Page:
Since you seem inclined to the application of argumentative fallacies I have to point out that you only presented a convincing argument against my opening point - Reductio ad absurdum?
As to the issue of composition I couldn't tell from the review whether their seeming casualness was a good thing or a bad thing. Either way the point I made had nothing to do with my judgment of the work but only with Petersons' assumptions about the process involved in shooting them. In fact, you seem to assume that my comments were somehow a defense of the quality of the work when in fact I didn't feel as if the small and sketch book like lightness of the show demanded any definite judgment. It felt preliminary and exploratory and a consciously planned departure from her previous shows which were more 'serious' in their attention to labor intensive craft. What was important for me about the show was the sense of Jensen freeing herself from the rigors of her previous work and that only necessitates a 'wait and see' response.
Posted by: beardfallacy at February 26, 2008 03:00 AM
No problemmo, I prefer to argue and did so often with Ike... hell, my favorite TV show is the McLaughlin group. Also, I definitely read the whole thing.
First, Jensen's show was riddled with art historical jests and jabs so it is natural that Ike would read it in an art historical context. Her constructivist mobile with lil flys was my favorite and I still think about that piece from time to time, not these. In general, Ike is entitled to his opinion which is grounded in an understanding of Monet's ouvre. Also, his reading of Jensen's work seems plausible considering the context of the show and it doesnt matter if the photos were opportunistic rather than pretense driven.
For example, If someone photographs a white square on a black background any reviewer would be entitled to mention Malevich... it doesnt matter if the photographer intended it 20 minutes before the photo was taken or not.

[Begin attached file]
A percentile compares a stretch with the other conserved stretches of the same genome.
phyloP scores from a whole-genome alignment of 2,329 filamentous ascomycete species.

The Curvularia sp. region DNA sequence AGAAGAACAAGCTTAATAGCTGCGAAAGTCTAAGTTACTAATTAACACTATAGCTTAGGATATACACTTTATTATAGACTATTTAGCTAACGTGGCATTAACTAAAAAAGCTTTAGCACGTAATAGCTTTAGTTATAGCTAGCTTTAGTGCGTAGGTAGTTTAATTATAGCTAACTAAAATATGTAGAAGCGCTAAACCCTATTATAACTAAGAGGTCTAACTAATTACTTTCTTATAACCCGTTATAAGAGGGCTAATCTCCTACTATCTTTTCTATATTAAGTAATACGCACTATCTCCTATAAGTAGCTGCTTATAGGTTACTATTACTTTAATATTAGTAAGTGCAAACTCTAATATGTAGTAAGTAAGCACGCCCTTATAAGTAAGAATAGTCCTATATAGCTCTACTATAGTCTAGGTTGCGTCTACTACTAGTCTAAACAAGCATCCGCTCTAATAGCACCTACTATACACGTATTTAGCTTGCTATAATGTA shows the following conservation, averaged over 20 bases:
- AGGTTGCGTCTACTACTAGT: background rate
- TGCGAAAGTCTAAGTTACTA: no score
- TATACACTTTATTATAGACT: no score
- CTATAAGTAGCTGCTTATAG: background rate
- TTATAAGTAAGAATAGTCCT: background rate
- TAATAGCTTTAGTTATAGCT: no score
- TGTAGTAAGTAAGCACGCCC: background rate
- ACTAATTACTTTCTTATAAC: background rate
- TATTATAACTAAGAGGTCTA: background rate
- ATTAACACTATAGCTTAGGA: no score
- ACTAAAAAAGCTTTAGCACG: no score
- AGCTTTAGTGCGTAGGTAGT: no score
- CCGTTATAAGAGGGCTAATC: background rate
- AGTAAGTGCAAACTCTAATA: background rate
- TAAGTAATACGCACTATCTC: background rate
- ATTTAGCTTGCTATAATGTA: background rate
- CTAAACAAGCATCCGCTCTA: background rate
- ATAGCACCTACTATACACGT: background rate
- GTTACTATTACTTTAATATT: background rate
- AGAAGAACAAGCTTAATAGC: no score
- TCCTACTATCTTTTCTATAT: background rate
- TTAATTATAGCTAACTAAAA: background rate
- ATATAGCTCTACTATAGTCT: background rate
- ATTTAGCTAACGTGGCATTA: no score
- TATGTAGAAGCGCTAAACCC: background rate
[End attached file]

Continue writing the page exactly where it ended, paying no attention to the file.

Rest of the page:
I frankly enjoyed Ike's bias against Monet's Haystacks... they are important but he's right, they almost seem like an aesthetic sales job, I prefer the cathederals and dont play the rural charm card.
I love the later waterlillies for completely different reasons, it's like there are 2 Monets. I dont think there are 2 compltely different Malias... at this point she simply has hood days and bad days.
Posted by: Double J at February 26, 2008 10:02 AM
As I conceded in my second post Peterson is free to employ whatever references he wants and of course you are correct in recognizing the broad and open play Jensen uses in her work and that much of it does refer to the histories of art both high and low. But I still don't find his comparison, as written, particularly lucid or compelling. And nothing in his review convinces me that he has a greater understanding of Monets ouvre or the concepts of impressionism than myself. Anyway I am not especially interested in opinions on their own, nor do I think that some level of scholarship is necessary to qualify a person to have an opinion. I often sense that the pressure on a reviewer to form a judgment can prematurely limit the experience of looking.
Addressing my questions about the section focusing on Monet would require printing it out and playing teacher with a red pencil. Personally I dislike the cathedrals more than the haystacks ( and don't play the Jesus loves me card) most probably because their status as masterpieces was forced on me with cult-like intensity in an early art history class.
I didn't think that I had said anything that would suggest I would play a "rural charm card" - mostly that section was meant to point out the historicism implied by Petersons assertion that haystacks are non-things -he also seemed to be indulging in some form of lyrical pretentiousness that suggested an absurd vendetta against their benignity. I do like lumps as forms but my relationship to the haystacks is not swollen with sentimentality. And for the record I consider pretentiousness preferable to dullness - even when it falls flat it at least shows a willingness to take risks.
I could go on but I'm tired and several of your comments seem to be arguing against points that I didn't make.
Posted by: beardfallacy at February 26, 2008 01:06 PM